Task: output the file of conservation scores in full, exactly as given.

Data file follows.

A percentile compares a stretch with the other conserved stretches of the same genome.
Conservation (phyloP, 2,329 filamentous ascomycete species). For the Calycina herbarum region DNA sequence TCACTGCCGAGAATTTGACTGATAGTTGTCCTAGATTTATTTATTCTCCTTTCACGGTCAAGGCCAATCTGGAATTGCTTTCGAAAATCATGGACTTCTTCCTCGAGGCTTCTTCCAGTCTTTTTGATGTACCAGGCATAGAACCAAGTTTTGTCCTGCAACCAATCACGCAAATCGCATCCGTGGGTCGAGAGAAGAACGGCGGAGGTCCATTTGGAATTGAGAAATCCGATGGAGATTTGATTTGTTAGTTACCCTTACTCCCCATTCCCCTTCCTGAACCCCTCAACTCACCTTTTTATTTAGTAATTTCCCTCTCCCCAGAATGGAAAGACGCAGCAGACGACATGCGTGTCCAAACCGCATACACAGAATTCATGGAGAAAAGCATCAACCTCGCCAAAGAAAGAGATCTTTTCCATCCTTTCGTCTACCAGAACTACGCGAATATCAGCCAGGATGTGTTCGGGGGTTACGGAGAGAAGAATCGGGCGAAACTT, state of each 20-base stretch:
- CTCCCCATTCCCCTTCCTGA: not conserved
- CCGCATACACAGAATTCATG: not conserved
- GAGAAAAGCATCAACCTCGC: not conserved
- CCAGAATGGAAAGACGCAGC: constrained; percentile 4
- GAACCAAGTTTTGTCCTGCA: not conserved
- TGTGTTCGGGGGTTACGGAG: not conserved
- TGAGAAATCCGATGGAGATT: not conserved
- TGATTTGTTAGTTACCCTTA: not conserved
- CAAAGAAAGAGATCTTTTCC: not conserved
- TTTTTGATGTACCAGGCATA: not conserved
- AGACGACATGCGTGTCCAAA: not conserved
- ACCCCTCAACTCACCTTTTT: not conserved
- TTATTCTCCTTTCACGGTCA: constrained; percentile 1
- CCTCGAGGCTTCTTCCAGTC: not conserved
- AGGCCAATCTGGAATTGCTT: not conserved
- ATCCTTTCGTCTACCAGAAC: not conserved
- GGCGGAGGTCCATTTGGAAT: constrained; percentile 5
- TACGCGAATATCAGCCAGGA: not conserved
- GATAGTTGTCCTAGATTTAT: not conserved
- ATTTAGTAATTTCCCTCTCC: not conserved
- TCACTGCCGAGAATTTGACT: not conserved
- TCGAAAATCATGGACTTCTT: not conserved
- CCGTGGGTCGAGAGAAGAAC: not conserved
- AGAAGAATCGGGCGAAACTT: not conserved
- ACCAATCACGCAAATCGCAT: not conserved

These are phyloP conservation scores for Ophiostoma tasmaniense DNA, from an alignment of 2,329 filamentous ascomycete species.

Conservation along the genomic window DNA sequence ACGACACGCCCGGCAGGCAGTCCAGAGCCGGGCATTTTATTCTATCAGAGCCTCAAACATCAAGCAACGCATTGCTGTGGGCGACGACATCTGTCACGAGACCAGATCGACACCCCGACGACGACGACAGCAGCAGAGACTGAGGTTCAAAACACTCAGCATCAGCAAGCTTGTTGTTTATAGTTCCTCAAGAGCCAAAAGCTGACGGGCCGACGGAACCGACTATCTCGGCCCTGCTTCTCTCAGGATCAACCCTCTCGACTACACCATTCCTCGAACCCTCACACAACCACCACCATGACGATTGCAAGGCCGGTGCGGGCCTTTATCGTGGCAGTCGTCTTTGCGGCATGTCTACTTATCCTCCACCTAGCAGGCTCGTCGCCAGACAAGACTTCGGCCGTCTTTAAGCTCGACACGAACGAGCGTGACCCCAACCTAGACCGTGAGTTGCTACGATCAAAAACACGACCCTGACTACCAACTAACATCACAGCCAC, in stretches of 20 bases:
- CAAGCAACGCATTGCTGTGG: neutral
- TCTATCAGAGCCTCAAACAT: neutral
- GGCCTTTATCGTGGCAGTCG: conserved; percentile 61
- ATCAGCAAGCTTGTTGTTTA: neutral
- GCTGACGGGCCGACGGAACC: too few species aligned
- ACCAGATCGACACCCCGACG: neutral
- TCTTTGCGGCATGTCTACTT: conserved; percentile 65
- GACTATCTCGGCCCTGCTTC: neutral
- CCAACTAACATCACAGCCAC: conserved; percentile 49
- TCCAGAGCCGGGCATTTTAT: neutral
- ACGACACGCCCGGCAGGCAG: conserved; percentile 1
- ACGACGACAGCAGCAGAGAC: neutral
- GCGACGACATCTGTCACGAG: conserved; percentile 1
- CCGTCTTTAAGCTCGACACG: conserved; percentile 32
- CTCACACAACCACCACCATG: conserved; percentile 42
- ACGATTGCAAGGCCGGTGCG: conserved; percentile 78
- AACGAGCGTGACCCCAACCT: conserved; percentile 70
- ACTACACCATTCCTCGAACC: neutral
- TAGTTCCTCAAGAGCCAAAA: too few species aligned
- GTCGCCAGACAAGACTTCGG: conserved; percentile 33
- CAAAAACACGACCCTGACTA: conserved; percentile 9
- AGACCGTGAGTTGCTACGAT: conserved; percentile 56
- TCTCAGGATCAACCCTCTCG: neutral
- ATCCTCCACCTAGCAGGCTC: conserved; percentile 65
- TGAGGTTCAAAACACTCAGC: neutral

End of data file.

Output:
A percentile compares a stretch with the other conserved stretches of the same genome.
Conservation (phyloP, 2,329 filamentous ascomycete species). For the Calycina herbarum region DNA sequence TCACTGCCGAGAATTTGACTGATAGTTGTCCTAGATTTATTTATTCTCCTTTCACGGTCAAGGCCAATCTGGAATTGCTTTCGAAAATCATGGACTTCTTCCTCGAGGCTTCTTCCAGTCTTTTTGATGTACCAGGCATAGAACCAAGTTTTGTCCTGCAACCAATCACGCAAATCGCATCCGTGGGTCGAGAGAAGAACGGCGGAGGTCCATTTGGAATTGAGAAATCCGATGGAGATTTGATTTGTTAGTTACCCTTACTCCCCATTCCCCTTCCTGAACCCCTCAACTCACCTTTTTATTTAGTAATTTCCCTCTCCCCAGAATGGAAAGACGCAGCAGACGACATGCGTGTCCAAACCGCATACACAGAATTCATGGAGAAAAGCATCAACCTCGCCAAAGAAAGAGATCTTTTCCATCCTTTCGTCTACCAGAACTACGCGAATATCAGCCAGGATGTGTTCGGGGGTTACGGAGAGAAGAATCGGGCGAAACTT, state of each 20-base stretch:
- CTCCCCATTCCCCTTCCTGA: not conserved
- CCGCATACACAGAATTCATG: not conserved
- GAGAAAAGCATCAACCTCGC: not conserved
- CCAGAATGGAAAGACGCAGC: constrained; percentile 4
- GAACCAAGTTTTGTCCTGCA: not conserved
- TGTGTTCGGGGGTTACGGAG: not conserved
- TGAGAAATCCGATGGAGATT: not conserved
- TGATTTGTTAGTTACCCTTA: not conserved
- CAAAGAAAGAGATCTTTTCC: not conserved
- TTTTTGATGTACCAGGCATA: not conserved
- AGACGACATGCGTGTCCAAA: not conserved
- ACCCCTCAACTCACCTTTTT: not conserved
- TTATTCTCCTTTCACGGTCA: constrained; percentile 1
- CCTCGAGGCTTCTTCCAGTC: not conserved
- AGGCCAATCTGGAATTGCTT: not conserved
- ATCCTTTCGTCTACCAGAAC: not conserved
- GGCGGAGGTCCATTTGGAAT: constrained; percentile 5
- TACGCGAATATCAGCCAGGA: not conserved
- GATAGTTGTCCTAGATTTAT: not conserved
- ATTTAGTAATTTCCCTCTCC: not conserved
- TCACTGCCGAGAATTTGACT: not conserved
- TCGAAAATCATGGACTTCTT: not conserved
- CCGTGGGTCGAGAGAAGAAC: not conserved
- AGAAGAATCGGGCGAAACTT: not conserved
- ACCAATCACGCAAATCGCAT: not conserved

These are phyloP conservation scores for Ophiostoma tasmaniense DNA, from an alignment of 2,329 filamentous ascomycete species.

Conservation along the genomic window DNA sequence ACGACACGCCCGGCAGGCAGTCCAGAGCCGGGCATTTTATTCTATCAGAGCCTCAAACATCAAGCAACGCATTGCTGTGGGCGACGACATCTGTCACGAGACCAGATCGACACCCCGACGACGACGACAGCAGCAGAGACTGAGGTTCAAAACACTCAGCATCAGCAAGCTTGTTGTTTATAGTTCCTCAAGAGCCAAAAGCTGACGGGCCGACGGAACCGACTATCTCGGCCCTGCTTCTCTCAGGATCAACCCTCTCGACTACACCATTCCTCGAACCCTCACACAACCACCACCATGACGATTGCAAGGCCGGTGCGGGCCTTTATCGTGGCAGTCGTCTTTGCGGCATGTCTACTTATCCTCCACCTAGCAGGCTCGTCGCCAGACAAGACTTCGGCCGTCTTTAAGCTCGACACGAACGAGCGTGACCCCAACCTAGACCGTGAGTTGCTACGATCAAAAACACGACCCTGACTACCAACTAACATCACAGCCAC, in stretches of 20 bases:
- CAAGCAACGCATTGCTGTGG: neutral
- TCTATCAGAGCCTCAAACAT: neutral
- GGCCTTTATCGTGGCAGTCG: conserved; percentile 61
- ATCAGCAAGCTTGTTGTTTA: neutral
- GCTGACGGGCCGACGGAACC: too few species aligned
- ACCAGATCGACACCCCGACG: neutral
- TCTTTGCGGCATGTCTACTT: conserved; percentile 65
- GACTATCTCGGCCCTGCTTC: neutral
- CCAACTAACATCACAGCCAC: conserved; percentile 49
- TCCAGAGCCGGGCATTTTAT: neutral
- ACGACACGCCCGGCAGGCAG: conserved; percentile 1
- ACGACGACAGCAGCAGAGAC: neutral
- GCGACGACATCTGTCACGAG: conserved; percentile 1
- CCGTCTTTAAGCTCGACACG: conserved; percentile 32
- CTCACACAACCACCACCATG: conserved; percentile 42
- ACGATTGCAAGGCCGGTGCG: conserved; percentile 78
- AACGAGCGTGACCCCAACCT: conserved; percentile 70
- ACTACACCATTCCTCGAACC: neutral
- TAGTTCCTCAAGAGCCAAAA: too few species aligned
- GTCGCCAGACAAGACTTCGG: conserved; percentile 33
- CAAAAACACGACCCTGACTA: conserved; percentile 9
- AGACCGTGAGTTGCTACGAT: conserved; percentile 56
- TCTCAGGATCAACCCTCTCG: neutral
- ATCCTCCACCTAGCAGGCTC: conserved; percentile 65
- TGAGGTTCAAAACACTCAGC: neutral